A timeless tale about backyard fun and friendship.

THAT NEIGHBOR KID

Two children build a treehouse and a friendship together in this nearly wordless story.

A moving truck arrives and with it an industrious young boy who avidly reads by the backyard tree. Across several double-page spreads the neighbor girl covertly watches as he removes fence planks and builds a ladder up the tree with them. Cautiously she offers help, and with its acceptance, their world begins to change. Autumnal colors punctuate the once-monochromatic, gray palette as the two plan and create up in the tree’s canopy. With the project near completion, a warm yellow glow envelops the laughing, chatting children, indicating the passage of time and the deepening of friendship. Miyares creates a distinctive style with his watercolor on paper. Very little if any apparent digital manipulation gives the artwork a handmade feel, well-suited to a tale about a lovingly handcrafted project. In the evening, the pale-complexioned children return to their respective homes, but as they wave from their windows to each other with their treehouse in between, it’s clear more adventures and fun of their own making are to come.

A timeless tale about backyard fun and friendship. (Picture book. 4-8)

Pub Date: May 9, 2017

ISBN: 978-1-4814-4979-3

Page Count: 32

Publisher: Simon & Schuster

Review Posted Online: Feb. 20, 2017

Kirkus Reviews Issue: March 1, 2017

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A charming blend of whimsy and medieval heroism highlighting the triumph of brains over brawn.

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KNIGHT OWL

A young owl achieves his grand ambition.

Owl, an adorably earnest and gallant little owlet, dreams of being a knight. He imagines himself defeating dragons and winning favor far and wide through his brave exploits. When a record number of knights go missing, Owl applies to Knight School and is surprisingly accepted. He is much smaller than the other knights-in-training, struggles to wield weapons, and has “a habit of nodding off during the day.” Nevertheless, he graduates and is assigned to the Knight Night Watch. While patrolling the castle walls one night, a hungry dragon shows up and Owl must use his wits to avoid meeting a terrible end. The result is both humorous and heartwarming, offering an affirmation of courage and clear thinking no matter one’s size…and demonstrating the power of a midnight snack. The story never directly addresses the question of the missing knights, but it is hinted that they became the dragon’s fodder, leaving readers to question Owl’s decision to befriend the beast. Humor is supplied by the characters’ facial expressions and accented by the fact that Owl is the only animal in his order of big, burly human knights. Denise’s accomplished digital illustrations—many of which are full bleeds—often use a warm sepia palette that evokes a feeling of antiquity, and some spreads feature a pleasing play of chiaroscuro that creates suspense and drama.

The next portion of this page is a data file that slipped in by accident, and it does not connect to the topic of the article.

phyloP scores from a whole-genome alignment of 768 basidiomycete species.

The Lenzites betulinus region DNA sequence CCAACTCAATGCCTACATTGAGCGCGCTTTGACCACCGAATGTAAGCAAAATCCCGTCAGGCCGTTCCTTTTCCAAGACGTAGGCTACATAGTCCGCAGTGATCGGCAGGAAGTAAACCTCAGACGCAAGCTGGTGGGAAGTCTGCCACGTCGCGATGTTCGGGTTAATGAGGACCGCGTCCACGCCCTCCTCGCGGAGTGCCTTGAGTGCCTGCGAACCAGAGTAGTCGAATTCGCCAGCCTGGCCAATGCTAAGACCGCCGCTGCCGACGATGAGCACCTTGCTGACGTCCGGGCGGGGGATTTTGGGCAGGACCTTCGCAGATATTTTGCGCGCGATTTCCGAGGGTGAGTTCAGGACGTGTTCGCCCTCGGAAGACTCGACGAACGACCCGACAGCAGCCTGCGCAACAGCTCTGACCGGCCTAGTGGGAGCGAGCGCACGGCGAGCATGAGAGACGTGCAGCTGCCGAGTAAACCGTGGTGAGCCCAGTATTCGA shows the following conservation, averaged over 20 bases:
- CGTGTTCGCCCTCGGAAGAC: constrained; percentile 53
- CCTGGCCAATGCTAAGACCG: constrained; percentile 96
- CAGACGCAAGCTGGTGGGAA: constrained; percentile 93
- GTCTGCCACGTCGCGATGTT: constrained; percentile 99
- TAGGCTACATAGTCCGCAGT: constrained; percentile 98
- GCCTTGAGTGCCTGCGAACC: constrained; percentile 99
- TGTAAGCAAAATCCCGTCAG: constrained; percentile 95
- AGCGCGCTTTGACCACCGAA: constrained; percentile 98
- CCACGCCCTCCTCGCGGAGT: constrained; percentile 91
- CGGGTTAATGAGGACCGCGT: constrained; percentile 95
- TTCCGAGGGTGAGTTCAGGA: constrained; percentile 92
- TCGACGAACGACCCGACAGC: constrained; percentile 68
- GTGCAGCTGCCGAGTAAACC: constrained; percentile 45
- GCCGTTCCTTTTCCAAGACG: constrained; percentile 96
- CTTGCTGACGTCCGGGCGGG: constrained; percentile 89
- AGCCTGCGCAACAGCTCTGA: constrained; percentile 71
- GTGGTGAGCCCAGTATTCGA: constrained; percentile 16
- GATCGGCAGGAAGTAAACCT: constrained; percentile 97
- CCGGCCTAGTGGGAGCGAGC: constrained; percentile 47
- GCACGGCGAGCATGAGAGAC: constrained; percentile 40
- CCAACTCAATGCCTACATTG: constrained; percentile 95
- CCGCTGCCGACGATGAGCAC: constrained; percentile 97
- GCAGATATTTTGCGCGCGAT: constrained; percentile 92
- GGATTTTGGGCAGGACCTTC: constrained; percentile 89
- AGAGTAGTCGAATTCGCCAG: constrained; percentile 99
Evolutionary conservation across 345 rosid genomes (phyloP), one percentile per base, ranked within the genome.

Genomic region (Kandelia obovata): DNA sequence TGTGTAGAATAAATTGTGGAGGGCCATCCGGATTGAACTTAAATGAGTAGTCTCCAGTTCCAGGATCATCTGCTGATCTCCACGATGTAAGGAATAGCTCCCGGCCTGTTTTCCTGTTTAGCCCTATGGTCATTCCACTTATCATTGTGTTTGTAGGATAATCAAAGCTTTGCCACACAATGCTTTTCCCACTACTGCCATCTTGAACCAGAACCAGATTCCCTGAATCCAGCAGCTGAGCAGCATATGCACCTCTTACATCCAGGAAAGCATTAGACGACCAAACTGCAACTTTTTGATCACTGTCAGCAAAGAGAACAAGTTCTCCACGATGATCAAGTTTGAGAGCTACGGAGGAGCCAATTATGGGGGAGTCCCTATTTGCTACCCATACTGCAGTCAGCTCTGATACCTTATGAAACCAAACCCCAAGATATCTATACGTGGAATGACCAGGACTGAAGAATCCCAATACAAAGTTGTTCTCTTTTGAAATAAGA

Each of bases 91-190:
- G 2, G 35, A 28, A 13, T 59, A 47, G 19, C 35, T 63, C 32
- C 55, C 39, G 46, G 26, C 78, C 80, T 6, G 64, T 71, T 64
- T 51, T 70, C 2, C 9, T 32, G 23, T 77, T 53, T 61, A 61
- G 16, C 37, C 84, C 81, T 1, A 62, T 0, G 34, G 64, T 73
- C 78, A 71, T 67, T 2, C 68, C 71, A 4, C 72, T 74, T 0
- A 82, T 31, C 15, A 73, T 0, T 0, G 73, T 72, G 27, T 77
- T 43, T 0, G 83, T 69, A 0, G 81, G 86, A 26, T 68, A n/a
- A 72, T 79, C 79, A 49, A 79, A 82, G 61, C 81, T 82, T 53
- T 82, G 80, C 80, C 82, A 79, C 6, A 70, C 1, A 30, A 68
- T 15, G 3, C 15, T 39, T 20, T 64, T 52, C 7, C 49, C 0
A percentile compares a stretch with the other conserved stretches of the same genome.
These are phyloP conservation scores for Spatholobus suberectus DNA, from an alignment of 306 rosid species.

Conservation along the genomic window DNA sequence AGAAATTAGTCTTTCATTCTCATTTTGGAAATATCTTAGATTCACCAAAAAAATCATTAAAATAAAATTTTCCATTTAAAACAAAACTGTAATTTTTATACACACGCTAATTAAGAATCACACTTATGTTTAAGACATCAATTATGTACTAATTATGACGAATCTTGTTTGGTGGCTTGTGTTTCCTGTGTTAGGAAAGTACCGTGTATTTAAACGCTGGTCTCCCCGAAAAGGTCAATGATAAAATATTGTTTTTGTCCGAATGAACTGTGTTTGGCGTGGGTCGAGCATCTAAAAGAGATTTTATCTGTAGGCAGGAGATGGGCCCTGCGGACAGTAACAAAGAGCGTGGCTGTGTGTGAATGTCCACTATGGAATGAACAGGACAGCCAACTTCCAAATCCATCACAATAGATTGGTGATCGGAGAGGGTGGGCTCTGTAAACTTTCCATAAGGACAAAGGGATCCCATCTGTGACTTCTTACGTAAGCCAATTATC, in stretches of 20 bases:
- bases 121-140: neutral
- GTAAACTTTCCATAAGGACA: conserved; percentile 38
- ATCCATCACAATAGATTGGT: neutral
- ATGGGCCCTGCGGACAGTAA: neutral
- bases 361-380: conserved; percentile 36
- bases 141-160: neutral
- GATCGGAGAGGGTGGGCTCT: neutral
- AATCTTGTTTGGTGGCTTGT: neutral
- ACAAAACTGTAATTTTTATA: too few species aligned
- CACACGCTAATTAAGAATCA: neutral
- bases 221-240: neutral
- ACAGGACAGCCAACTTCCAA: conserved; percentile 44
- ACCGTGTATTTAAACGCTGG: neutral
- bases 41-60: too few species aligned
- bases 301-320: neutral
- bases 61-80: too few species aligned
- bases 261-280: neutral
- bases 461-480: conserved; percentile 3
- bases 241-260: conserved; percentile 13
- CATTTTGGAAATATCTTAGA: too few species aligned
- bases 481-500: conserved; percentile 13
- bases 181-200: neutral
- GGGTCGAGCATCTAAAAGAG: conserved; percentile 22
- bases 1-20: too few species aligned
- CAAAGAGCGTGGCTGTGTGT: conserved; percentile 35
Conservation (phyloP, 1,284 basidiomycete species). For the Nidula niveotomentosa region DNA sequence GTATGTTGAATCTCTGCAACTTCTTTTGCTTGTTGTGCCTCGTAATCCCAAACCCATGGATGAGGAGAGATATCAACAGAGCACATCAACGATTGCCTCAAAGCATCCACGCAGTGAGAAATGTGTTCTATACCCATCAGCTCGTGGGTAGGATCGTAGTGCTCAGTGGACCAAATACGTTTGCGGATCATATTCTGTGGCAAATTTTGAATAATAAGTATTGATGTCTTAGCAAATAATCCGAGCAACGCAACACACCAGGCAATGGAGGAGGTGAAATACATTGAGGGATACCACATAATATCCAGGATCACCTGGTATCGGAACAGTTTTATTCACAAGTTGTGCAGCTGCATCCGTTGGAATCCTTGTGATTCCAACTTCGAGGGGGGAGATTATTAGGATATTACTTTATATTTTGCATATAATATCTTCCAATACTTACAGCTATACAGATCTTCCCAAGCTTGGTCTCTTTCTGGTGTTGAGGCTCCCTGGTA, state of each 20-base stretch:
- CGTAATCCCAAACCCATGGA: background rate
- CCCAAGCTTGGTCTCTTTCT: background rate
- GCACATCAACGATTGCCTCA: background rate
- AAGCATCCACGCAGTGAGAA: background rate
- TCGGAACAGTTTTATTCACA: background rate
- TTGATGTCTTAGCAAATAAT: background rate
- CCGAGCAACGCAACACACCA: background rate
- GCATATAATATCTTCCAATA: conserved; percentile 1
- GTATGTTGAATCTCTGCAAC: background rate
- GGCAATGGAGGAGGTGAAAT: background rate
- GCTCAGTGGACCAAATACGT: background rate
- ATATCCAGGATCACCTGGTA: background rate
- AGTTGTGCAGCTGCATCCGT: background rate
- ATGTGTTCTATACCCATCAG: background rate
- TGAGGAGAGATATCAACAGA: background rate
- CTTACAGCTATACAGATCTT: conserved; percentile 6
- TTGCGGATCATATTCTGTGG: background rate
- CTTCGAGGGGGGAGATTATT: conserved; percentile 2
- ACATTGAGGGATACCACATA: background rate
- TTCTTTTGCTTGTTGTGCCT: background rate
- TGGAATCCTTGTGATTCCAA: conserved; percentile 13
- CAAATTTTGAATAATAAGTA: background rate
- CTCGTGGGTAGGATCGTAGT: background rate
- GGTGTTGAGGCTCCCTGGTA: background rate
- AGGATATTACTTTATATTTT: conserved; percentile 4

A charming blend of whimsy and medieval heroism highlighting the triumph of brains over brawn. (Picture book. 4-8)

Pub Date: March 15, 2022

ISBN: 978-0-316-31062-8

Page Count: 48

Publisher: Christy Ottaviano Books

Review Posted Online: Dec. 16, 2021

Kirkus Reviews Issue: Jan. 1, 2022

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As insubstantial as hot air.

THE WORLD NEEDS WHO YOU WERE MADE TO BE

A diverse cast of children first makes a fleet of hot air balloons and then takes to the sky in them.

Lifestyle maven Gaines uses this activity as a platform to celebrate diversity in learning and working styles. Some people like to work together; others prefer a solo process. Some take pains to plan extensively; others know exactly what they want and jump right in. Some apply science; others demonstrate artistic prowess. But “see how beautiful it can be when / our differences share the same sky?” Double-page spreads leading up to this moment of liftoff are laid out such that rhyming abcb quatrains typically contain one or two opposing concepts: “Some of us are teachers / and share what we know. / But all of us are learners. / Together is how we grow!” In the accompanying illustration, a bespectacled, Asian-presenting child at a blackboard lectures the other children on “balloon safety.” Gaines’ text has the ring of sincerity, but the sentiment is hardly an original one, and her verse frequently sacrifices scansion for rhyme. Sometimes it abandons both: “We may not look / or work or think the same, / but we all have an / important part to play.” Swaney’s delicate, pastel-hued illustrations do little to expand on the text, but they are pretty. (This book was reviewed digitally with 11.2-by-18.6-inch double-page spreads viewed at 70.7% of actual size.)

As insubstantial as hot air. (Picture book. 4-8)

Pub Date: Nov. 10, 2020

ISBN: 978-1-4003-1423-2

Page Count: 32

Publisher: Tommy Nelson

Review Posted Online: Jan. 19, 2021

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